But more than that, it was a film about filmmaking. In lieu of opening credits, a hand signs cheques to pay the individuals involved in production: director, cinematographer, production designer, etc. In voiceover, two people discuss what is needed to finance a film: “if you use stars, people will give you money” (enter credits for Fonda and Montand). Also required, according to the voices-that-be, is a story:
“Actors want to see a story before they agree to anything.”
“We need a story?”
“Yes, usually a love story.”
“There’d be Him and Her, and they’d have relationship problems.”
This is, perhaps a sly take on the admission that “all you need to make a movie is a girl and a gun” (a quote oft attributed to Godard, who in turn credited D.W. Griffith):
Many sequences at the meatpacking plant feature a bifurcated set that give the appearance of a dollhouse configuration, a production design choice that is likely a visual reference to the Busby Berkeley musical Footlight Parade (1933), and the 1961 Jerry Lewis vehicle The Ladies Man (and popping up again in 2004 with Wes Anderson’s The Life Aquatic with Steve Zissou). Here the effect of each part of the plant being visible at the same time—the office containing the factory boss with the trapped Suzanne and Jacques, the reception area with workers barricading the door, employees in blood-spattered aprons marching and singing through the halls and staircases—offers a political function. It not only calls attention to the film-as-a-film but invites a balanced overview of the strike, quite literally revealing all sides of the issue.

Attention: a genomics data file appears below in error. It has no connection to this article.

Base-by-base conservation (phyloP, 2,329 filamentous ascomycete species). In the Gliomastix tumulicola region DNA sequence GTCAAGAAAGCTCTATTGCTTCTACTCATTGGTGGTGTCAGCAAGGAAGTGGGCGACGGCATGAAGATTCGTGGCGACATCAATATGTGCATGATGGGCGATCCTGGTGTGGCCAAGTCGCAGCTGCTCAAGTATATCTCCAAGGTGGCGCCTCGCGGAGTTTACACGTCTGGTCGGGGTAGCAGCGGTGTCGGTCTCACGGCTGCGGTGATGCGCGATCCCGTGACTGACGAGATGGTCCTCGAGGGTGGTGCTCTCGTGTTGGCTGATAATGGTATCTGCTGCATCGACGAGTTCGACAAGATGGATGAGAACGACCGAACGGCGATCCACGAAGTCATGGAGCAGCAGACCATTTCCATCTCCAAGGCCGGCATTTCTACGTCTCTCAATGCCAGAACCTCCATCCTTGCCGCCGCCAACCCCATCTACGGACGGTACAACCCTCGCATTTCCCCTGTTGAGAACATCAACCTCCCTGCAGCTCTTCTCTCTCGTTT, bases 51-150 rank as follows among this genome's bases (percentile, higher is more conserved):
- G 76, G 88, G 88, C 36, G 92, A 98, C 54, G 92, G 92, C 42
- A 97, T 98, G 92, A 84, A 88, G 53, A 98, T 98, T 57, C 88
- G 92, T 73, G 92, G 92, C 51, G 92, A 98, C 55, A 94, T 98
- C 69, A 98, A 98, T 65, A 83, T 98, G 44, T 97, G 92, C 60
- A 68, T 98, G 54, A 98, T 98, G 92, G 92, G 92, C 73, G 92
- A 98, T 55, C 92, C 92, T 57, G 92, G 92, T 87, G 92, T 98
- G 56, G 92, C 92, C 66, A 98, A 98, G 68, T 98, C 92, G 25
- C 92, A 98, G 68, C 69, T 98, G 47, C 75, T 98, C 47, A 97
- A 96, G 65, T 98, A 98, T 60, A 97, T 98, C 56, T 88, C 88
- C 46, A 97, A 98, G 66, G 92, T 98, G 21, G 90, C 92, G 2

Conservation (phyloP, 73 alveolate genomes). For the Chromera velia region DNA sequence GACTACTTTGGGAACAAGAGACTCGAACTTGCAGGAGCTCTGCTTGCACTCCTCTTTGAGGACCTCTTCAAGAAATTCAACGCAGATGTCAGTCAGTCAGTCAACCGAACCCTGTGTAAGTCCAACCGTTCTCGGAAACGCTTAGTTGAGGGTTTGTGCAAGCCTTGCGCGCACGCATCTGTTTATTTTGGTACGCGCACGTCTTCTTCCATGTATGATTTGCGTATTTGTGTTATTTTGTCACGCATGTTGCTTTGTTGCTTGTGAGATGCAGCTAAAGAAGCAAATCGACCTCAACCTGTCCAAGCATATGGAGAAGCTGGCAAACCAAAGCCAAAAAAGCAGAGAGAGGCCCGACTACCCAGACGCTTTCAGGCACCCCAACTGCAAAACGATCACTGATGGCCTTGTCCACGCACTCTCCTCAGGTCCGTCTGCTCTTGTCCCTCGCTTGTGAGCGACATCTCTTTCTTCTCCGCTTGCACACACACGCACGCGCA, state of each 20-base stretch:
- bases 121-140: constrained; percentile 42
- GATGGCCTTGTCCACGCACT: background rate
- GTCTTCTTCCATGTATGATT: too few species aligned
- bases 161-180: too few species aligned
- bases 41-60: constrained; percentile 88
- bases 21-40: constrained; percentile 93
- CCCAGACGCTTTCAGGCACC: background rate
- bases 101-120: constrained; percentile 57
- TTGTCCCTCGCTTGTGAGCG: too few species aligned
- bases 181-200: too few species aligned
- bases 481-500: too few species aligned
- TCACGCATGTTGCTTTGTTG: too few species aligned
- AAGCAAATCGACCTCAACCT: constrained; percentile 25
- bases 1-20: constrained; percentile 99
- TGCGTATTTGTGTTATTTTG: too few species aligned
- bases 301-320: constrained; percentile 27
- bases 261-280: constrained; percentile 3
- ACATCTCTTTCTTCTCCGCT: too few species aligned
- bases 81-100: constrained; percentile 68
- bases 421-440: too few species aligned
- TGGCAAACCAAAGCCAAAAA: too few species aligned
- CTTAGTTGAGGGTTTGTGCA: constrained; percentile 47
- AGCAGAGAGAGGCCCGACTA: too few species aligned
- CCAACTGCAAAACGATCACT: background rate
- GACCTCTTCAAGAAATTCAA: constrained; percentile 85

It should be noted that for the bulk of Tout va bien, Gorin was the primary director on set, with Godard serving as a sort of philosophical and political collaborator. I do still regard Godard without a certain amount of skepticism. I frequently find his purposefully alienating, confrontational style infuriating, much of his uncompromising personal politics are problematic, and his attitude towards the women in his personal life tends towards the type of asshole persona that is for some reason tolerated in culturally-recognized “geniuses.” But I can’t deny the conceptual genius at work in Tout va bien, one that I find gets richer with each repeat viewing, which marking a critical turning point between the cheeky genre-plays of his early 60’s work and the essay films of his later oeuvre.
In the aftermath of the factory strike, Suzanne experiences a political awakening, which causes her to re-evaluate her relationship with Jacques. It is a turn away from the self-absorbed love stories of Hollywood and a call-to-arms for more a socially engaged cinema.